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Mustards, Ketchups and Vinegars Hardcover – June 1, 1996
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Top Customer Reviews
"Mustards, Ketchups, and Vinegars" is a short book--less than a hundred pages--but it doesn't waste any space. There are five ketchup recipes, six mustard recipes, sixteen recipes for "Sauces and Salsas," twelve recipes for "Dips and Dressings," seven infused vinegar recipes, and six recipes for herbal oils and infusions. I was surprised at first by how few mustard, ketchup, and vinegar recipes there are given the name of the book, but most of those are "core recipes" that you can fiddle with for endless variation.
The ketchup recipes are pretty basic, and don't forget the fact that until recently "ketchup" didn't exclusively mean tomato ketchup. There is a nice cranberry ketchup recipe, and a mushroom ketchup recipe as well. There were no surprises here--all of the recipes are similar to the ones I have been using.
The mustard recipes include "Homemade Herbed Mustard," "Grainy Mustard," "Hotter than Hot Mustard," "German Mustard," and a few specific flavored variations. I was surprised to see that most of these recipes involve some sort of cooking of the ingredients--usually a slow simmer over a double broiler.Read more ›
Ingredient choices are explained; there are full-color photos of each stage in cooking and alternative ingredients are suggested. I really appreciate the variety of mustard recipes – plus the author suggested how to use the new mustards to their greatest advantage (grainy mustard with horseradish is excellent with cold cuts).
The next section covers sauces: perfect pesto, barbecue sauce, peanut sauce for satay, piquant sauce, horseradish butter, dark and tangy chili sauce, plus several fresh salsas.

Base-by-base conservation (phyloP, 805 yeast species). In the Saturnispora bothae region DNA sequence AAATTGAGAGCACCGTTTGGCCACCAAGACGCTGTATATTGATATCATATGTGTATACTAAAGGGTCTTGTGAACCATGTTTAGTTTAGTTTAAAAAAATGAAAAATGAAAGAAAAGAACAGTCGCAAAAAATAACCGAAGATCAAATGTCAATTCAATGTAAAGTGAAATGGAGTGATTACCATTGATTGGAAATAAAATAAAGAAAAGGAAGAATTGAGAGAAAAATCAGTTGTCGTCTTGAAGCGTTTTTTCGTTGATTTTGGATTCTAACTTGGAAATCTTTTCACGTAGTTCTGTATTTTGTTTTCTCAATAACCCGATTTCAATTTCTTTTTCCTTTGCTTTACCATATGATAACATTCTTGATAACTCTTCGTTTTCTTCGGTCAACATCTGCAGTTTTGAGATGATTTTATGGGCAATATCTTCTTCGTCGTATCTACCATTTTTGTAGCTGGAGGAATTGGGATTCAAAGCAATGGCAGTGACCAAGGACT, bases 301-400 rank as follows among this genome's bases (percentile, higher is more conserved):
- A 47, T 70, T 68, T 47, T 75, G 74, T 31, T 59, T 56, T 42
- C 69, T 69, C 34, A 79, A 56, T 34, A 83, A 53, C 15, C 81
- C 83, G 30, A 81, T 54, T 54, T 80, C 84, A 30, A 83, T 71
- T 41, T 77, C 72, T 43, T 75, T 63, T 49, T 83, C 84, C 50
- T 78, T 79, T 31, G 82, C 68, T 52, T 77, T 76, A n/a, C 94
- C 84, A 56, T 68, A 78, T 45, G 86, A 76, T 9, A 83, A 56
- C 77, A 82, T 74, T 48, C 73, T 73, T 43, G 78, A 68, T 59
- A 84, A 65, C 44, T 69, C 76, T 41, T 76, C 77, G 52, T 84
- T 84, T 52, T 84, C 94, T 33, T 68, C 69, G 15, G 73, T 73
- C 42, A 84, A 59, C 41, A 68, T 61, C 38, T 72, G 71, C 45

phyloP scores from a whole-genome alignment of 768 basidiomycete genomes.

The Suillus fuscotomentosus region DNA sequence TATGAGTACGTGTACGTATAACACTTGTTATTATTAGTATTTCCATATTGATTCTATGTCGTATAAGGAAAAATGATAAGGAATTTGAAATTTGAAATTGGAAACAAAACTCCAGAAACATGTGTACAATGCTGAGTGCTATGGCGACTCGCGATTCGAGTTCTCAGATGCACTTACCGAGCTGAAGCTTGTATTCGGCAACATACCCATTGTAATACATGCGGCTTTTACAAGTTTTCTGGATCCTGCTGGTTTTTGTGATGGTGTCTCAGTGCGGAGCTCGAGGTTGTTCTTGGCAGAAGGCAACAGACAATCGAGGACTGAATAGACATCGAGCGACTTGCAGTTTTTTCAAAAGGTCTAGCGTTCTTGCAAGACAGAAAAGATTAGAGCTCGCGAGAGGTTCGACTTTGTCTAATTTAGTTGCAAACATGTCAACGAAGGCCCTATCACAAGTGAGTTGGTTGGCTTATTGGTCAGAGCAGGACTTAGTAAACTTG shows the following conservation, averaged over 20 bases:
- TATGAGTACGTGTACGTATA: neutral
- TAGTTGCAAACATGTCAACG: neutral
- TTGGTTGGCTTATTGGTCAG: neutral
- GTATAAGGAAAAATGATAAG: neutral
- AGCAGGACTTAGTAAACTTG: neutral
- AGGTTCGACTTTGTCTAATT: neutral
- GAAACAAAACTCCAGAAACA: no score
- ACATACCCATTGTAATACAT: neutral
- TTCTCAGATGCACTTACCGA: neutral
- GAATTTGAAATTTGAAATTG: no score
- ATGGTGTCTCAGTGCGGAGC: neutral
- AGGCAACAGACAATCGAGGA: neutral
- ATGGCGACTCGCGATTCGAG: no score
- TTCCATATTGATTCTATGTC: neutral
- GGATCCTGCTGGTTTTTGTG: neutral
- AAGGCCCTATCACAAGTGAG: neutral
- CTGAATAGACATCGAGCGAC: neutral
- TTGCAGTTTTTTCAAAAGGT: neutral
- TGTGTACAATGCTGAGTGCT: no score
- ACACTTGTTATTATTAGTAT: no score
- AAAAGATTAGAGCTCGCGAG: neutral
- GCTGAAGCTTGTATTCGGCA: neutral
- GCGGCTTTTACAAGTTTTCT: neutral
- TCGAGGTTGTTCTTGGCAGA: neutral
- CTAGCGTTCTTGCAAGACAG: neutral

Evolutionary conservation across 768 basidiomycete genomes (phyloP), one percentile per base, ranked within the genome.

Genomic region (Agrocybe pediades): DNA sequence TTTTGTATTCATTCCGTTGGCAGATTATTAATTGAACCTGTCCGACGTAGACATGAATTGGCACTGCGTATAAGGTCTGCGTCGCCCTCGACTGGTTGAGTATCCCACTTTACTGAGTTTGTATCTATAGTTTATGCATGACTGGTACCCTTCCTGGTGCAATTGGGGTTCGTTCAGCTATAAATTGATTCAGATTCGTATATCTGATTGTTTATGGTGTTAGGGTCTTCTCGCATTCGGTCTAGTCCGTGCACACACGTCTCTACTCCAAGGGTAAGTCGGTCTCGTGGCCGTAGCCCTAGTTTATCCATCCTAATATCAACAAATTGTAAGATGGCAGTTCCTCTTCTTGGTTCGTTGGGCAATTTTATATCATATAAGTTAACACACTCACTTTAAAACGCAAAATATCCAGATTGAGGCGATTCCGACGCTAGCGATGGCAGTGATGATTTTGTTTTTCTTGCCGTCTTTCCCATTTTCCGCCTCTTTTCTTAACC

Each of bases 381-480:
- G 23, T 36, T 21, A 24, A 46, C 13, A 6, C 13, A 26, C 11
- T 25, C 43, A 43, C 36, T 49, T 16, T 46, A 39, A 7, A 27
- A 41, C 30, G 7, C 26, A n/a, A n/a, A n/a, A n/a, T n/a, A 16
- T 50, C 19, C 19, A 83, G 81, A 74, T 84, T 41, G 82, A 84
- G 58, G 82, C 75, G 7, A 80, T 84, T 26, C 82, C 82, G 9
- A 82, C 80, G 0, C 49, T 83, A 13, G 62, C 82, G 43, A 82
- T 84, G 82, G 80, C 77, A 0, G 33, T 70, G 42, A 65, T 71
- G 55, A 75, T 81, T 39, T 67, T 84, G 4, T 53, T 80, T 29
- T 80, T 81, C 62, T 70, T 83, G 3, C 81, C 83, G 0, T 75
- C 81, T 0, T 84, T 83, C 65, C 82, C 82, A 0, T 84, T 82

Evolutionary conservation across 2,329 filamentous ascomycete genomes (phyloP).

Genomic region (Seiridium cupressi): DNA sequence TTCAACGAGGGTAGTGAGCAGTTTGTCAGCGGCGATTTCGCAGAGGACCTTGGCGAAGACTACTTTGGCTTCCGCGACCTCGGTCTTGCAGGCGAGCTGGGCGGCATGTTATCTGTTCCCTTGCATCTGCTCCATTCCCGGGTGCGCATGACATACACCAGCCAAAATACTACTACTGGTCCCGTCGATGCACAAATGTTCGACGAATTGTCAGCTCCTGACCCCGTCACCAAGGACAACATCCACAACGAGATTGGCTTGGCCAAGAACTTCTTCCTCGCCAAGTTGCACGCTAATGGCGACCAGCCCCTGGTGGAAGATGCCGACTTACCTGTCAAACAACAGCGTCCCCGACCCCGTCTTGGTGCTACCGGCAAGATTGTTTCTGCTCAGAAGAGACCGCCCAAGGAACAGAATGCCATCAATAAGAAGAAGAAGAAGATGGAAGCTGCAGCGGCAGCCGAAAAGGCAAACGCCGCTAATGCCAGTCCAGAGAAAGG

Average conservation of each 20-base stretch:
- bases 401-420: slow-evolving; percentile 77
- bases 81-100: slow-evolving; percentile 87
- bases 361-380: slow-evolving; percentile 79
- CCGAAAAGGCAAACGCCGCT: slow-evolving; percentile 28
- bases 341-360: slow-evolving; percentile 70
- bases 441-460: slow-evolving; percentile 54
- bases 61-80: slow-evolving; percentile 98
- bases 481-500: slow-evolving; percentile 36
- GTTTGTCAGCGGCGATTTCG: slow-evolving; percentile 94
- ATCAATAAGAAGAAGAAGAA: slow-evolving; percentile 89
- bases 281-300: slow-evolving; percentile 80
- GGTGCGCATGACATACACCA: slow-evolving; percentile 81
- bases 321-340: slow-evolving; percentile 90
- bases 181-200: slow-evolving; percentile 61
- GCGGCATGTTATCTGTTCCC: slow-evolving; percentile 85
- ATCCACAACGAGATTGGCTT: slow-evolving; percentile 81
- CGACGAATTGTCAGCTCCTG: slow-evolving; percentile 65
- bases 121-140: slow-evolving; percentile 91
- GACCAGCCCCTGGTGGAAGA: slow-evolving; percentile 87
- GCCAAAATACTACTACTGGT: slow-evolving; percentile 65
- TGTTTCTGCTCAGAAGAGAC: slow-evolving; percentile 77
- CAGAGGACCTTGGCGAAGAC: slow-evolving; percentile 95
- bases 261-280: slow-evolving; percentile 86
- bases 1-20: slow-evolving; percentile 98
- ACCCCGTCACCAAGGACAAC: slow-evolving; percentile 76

The ‘Dip and Dressing’ section is fantastic! There are a variety of dressings: green goddess, Latin American dressing with salad, lime cilantro paste with salsa, peanut or tahini dressing.
The next section offers ideas for (and cooking directions to make) herb and fruit vinegars. The herbed oils and infusions are incredible: make basil oil, rosemary oil, Chinese stir-fry oil and orange oil. This book is just under 100 pages but is packed with info, clear instructions and photos of every stage of cooking.
I’ve been dismayed by the rapid denigration of many foods on the supermarket shelves; try to find a ketchup bottle or barbecue sauce without high fructose corn syrup! I’ve decided that it is time to make my own – so I can control the ingredients my family consumes.
Most Recent Customer Reviews
This is a good recipe book for the basics with a few surprises. I've tried a few of the recipes and have enjoyed every one of them.Published 11 months ago by Sue MS Matson
Purchase for myself. Gives some great tips if you enjoy reading and using these items.Published on April 30, 2009 by Deborah Pinker